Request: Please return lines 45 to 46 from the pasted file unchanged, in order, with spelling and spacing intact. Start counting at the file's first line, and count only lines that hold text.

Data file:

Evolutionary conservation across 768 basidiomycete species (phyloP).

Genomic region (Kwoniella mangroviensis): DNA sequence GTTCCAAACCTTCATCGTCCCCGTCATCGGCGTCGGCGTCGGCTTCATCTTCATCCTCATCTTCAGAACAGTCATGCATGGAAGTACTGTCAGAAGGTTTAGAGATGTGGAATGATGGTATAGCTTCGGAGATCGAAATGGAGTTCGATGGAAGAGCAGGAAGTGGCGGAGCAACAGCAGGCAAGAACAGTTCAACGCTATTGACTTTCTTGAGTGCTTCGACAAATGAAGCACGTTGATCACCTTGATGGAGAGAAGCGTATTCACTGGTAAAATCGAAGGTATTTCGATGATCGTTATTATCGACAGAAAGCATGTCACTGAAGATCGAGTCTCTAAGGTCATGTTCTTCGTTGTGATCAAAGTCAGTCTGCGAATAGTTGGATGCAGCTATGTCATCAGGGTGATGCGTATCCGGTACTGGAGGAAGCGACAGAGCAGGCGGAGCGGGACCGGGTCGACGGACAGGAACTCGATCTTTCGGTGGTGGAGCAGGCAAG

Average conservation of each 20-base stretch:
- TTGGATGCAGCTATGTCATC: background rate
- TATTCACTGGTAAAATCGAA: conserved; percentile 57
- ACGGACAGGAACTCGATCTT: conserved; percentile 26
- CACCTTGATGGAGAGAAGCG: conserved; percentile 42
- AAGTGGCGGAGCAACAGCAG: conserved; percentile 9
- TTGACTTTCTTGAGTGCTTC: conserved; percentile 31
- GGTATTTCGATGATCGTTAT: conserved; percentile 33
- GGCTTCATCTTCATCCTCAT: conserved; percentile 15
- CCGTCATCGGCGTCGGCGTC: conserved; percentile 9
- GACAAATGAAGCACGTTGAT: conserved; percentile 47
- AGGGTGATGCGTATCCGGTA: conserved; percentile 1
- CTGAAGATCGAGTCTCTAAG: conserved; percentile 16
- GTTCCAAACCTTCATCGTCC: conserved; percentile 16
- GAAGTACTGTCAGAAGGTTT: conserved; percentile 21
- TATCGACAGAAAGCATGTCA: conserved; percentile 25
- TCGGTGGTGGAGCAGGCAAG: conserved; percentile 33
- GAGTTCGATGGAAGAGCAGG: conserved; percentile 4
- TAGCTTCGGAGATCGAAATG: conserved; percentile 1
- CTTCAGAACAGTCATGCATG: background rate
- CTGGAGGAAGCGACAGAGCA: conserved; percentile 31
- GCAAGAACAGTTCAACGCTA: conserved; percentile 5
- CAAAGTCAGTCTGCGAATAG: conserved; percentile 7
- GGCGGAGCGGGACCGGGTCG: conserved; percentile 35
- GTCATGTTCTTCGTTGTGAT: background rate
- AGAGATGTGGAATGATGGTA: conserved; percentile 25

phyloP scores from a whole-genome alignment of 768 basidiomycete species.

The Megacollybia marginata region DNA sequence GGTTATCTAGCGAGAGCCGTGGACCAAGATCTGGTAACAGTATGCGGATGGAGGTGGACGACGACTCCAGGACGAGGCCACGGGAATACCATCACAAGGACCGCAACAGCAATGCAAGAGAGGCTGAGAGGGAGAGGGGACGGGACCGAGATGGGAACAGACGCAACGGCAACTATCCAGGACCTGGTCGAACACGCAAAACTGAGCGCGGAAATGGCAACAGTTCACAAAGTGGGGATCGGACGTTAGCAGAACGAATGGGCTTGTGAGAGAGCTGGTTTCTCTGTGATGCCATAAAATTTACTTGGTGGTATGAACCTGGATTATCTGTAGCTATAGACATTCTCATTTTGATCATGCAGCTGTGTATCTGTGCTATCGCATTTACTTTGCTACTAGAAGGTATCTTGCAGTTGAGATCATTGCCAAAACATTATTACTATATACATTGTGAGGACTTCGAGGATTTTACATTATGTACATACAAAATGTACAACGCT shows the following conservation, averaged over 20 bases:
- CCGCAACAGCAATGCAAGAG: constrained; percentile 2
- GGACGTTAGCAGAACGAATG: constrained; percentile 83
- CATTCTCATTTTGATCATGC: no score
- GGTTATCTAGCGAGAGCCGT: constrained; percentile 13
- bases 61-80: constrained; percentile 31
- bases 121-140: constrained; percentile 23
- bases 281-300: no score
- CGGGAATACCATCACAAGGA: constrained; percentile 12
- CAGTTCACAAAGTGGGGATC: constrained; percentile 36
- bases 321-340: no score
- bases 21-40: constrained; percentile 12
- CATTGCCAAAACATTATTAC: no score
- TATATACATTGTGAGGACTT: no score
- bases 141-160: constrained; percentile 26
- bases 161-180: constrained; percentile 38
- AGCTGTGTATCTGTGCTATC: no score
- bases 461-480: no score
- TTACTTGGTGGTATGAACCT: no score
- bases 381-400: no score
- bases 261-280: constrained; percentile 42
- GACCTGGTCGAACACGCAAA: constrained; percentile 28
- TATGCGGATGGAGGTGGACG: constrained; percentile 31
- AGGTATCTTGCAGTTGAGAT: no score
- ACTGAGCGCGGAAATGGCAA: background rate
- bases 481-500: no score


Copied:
- bases 161-180: constrained; percentile 38
- AGCTGTGTATCTGTGCTATC: no score